Water Management

More than anything else, the future of the Atchafalaya Basin will be determined by the way we manage water and its sediments. Nothing is more personal to Dean, your Basinkeeper, than this. The Atchafalaya Basin, with its cypress-tupelo swamps, is truly one of the wonders of America, contains some of the most productive wetlands in the world, and is the last great habitat of its kind in North America.


Millions of migratory birds depend on these wetlands for their survival. Many people believe that siltation is a natural process and that it would happen any way. They believe that change is okay. However, in the case of the Atchafalaya Basin's swamps, that line of thinking leads to the loss of the most productive wetlands in North America.

First of all, most of the Atchafalaya Basin's swamps are extremely old. Cypress trees over a thousand years old are living in areas where the water levels are the maximum depth that would have allowed them to become established when they were saplings-proof that there have been few changes in sediment accretion in those areas. In natural systems some swamps may change into bottomland hardwood forests while new swamps are created elsewhere, but with human intervention this is no longer the case. The system is no longer natural.


The Atchafalaya Basin is silting in at an alarming rate because of human activities. Poor farming practices all over the nation have increased the sediment load into the Mississippi River. The Corps' manipulation in the Mississippi and Atchafalaya Basin are unnatural; diverting 60% of the Mississippi's sediment load into the Atchafalaya Basin is not part of the natural process, nor is the dredging of thousands of miles of canals throughout the Atchafalaya Basin and the building of a levee system that cut the surface of the Basin to less than half of what it once was. We no longer have other habitat like the swamps of the Atchafalaya Basin; this fact demands that we stop the trend of siltation in the Basin. Furthermore, the western hemisphere cannot afford to lose these swamps (to be replaced by acres of bottomland hardwood forests) because they are the last sizeable habitat critical to the survival of many bird species.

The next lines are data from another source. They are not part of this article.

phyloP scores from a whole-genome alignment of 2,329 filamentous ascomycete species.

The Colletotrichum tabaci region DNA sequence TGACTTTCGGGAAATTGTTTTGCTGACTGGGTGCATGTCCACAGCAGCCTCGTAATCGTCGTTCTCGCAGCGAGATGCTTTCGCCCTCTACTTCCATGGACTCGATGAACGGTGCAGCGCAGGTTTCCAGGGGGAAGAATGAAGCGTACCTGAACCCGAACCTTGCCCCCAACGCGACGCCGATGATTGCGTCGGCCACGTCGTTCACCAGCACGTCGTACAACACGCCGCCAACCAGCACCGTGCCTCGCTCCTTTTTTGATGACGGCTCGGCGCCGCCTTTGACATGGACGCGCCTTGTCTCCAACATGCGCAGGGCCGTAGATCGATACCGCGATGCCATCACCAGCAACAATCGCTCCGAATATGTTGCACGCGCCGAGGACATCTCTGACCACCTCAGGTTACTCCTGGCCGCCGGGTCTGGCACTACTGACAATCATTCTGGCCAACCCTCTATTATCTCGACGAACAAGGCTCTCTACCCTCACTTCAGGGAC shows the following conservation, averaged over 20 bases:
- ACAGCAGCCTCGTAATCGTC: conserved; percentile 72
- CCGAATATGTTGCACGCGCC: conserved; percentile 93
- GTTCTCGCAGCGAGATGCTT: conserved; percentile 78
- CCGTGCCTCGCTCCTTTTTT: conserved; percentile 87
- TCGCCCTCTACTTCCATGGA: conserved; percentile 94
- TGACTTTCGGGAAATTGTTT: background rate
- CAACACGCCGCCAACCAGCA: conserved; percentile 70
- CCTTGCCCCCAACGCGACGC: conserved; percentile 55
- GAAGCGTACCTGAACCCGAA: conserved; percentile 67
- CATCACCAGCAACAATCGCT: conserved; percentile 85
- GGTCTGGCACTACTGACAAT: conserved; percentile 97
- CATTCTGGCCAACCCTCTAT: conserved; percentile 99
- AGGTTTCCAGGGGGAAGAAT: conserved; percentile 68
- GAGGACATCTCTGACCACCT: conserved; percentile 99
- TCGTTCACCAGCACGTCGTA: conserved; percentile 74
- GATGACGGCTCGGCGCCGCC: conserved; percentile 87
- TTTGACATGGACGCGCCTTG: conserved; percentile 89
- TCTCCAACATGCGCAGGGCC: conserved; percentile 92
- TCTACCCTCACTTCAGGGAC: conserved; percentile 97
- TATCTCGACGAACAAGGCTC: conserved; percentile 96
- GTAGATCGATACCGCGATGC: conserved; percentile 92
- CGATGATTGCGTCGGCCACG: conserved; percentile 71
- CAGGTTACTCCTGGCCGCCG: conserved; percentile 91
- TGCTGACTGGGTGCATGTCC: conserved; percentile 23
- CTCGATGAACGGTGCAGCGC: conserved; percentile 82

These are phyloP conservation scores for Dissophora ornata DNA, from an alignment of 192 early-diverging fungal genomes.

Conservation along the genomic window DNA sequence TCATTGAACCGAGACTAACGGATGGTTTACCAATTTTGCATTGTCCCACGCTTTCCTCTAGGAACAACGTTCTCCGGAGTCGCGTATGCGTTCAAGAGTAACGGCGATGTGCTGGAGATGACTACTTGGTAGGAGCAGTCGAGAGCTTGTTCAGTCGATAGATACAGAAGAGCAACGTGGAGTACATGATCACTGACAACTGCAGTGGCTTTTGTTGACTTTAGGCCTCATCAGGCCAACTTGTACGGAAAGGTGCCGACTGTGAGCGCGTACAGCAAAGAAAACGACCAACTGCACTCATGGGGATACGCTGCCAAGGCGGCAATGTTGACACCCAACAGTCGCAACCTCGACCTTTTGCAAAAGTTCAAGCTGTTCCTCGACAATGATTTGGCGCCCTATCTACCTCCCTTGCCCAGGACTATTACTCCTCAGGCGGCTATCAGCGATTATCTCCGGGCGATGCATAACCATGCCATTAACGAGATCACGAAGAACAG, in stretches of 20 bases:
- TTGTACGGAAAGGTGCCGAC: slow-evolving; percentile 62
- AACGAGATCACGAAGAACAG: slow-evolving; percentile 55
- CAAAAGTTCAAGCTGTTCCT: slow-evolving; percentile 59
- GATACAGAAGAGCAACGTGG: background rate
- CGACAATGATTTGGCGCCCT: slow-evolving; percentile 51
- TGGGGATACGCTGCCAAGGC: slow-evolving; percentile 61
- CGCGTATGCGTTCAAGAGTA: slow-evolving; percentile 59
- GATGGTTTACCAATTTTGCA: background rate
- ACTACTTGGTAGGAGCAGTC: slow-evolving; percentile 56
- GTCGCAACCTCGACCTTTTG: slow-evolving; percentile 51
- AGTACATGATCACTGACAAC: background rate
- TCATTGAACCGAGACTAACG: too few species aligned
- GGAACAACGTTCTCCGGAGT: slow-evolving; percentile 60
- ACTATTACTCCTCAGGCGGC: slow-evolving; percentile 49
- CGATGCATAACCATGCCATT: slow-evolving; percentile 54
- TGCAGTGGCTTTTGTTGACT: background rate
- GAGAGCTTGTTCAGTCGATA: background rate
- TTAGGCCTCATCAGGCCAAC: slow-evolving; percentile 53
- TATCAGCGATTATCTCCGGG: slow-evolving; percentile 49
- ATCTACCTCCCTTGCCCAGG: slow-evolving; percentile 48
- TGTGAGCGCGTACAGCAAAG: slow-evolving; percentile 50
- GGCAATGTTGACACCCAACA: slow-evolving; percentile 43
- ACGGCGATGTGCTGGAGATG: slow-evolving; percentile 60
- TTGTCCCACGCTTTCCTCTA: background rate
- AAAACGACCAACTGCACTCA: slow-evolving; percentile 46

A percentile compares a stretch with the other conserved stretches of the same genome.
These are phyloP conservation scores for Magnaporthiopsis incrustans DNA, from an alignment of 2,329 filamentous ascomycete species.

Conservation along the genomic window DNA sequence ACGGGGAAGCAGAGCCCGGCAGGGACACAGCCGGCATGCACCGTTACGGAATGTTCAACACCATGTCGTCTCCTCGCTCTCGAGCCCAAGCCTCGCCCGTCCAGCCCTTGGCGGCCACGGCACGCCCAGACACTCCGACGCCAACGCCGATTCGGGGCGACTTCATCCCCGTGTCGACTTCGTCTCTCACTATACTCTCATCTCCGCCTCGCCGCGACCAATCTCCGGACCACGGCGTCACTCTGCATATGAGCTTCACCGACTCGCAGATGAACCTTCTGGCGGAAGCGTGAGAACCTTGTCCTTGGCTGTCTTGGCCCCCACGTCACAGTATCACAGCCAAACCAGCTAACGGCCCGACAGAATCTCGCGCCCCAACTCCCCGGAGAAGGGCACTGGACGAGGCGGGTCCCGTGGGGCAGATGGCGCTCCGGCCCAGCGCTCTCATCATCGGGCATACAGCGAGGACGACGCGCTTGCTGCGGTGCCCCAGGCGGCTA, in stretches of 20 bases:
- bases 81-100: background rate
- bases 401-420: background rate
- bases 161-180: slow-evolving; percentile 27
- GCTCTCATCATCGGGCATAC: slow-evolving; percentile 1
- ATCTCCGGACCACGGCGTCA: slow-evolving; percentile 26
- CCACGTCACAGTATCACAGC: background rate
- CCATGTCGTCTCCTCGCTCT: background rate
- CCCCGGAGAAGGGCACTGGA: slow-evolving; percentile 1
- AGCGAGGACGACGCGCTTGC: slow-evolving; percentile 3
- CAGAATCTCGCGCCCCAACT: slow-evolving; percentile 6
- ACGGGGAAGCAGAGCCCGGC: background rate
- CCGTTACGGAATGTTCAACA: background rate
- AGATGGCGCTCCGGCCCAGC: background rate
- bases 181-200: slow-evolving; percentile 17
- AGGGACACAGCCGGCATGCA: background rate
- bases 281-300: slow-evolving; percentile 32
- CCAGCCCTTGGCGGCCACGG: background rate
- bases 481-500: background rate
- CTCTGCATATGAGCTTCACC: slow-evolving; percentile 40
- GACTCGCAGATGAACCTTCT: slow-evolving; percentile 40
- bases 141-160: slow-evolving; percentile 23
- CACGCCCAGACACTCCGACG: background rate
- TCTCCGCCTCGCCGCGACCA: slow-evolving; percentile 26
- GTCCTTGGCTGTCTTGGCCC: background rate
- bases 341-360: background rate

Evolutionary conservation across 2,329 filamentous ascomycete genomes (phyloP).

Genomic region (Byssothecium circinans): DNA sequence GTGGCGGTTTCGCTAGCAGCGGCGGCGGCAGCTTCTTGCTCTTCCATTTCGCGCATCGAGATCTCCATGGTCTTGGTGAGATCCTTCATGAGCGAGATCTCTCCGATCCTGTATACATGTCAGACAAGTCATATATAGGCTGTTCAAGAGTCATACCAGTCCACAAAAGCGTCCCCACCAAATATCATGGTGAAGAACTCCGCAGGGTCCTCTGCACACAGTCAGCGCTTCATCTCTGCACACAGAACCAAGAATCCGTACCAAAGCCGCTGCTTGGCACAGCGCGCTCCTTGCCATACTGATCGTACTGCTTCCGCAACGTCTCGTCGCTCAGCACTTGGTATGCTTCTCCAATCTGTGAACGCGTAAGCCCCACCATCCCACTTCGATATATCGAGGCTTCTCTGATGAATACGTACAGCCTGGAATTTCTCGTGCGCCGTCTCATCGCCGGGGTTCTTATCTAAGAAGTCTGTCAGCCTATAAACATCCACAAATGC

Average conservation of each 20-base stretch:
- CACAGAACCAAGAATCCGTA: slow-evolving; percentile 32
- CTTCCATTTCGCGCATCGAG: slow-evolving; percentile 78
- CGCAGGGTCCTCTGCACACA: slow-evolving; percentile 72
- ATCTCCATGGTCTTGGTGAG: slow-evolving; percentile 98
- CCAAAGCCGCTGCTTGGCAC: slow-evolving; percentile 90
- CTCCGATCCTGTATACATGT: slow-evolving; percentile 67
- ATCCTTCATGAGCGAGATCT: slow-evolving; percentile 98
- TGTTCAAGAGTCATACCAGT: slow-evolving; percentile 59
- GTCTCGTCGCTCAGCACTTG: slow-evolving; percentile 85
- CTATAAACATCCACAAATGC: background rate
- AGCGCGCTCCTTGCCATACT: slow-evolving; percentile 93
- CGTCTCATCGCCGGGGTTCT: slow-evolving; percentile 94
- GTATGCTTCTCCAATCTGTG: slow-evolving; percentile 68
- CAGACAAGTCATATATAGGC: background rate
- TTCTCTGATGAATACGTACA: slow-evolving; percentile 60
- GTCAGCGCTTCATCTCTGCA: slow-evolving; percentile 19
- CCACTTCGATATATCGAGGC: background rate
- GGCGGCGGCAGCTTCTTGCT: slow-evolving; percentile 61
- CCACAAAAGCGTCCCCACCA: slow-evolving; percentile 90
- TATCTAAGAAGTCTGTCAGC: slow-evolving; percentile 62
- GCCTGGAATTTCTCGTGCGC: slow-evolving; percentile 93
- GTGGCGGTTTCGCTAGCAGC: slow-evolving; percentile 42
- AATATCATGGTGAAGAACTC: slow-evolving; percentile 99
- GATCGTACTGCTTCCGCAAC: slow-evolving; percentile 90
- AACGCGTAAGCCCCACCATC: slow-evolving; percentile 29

Although research is desirable and will always be needed, in this case, we require no further research to begin taking immediate action against siltation. The Corps' policy of diverting 60% of the Mississippi River sediments into the Atchafalaya Basin must stop, and the Simmesport structure must be managed in a way that will improve water quality and increase the productivity of the Atchafalaya Basin's wetlands.

Water quality projects should stop in all management units until a sediment-trap system is developed and a long-term management plan is developed and financed, including monitoring and long-term management of the sediment traps. The Atchafalaya Basinkeeper will develop a sediment management plan for the entire Basin and will work to obtain the grass roots support to implement it. At the same time, we will try to prevent the future misspending of funds on projects in the Basin that will reduce public access or benefit industry to the detriment of the swamp.

All of our water management work will be entered into our GIS system that will be accessible through our website, including sedimentation of bayous and lakes throughout the Basin.

Atchafalaya Basinkeeper
P.O. Box 410
Plaquemine, LA 70765 basinkeeper@gmail.com
cell: 225-685-9439
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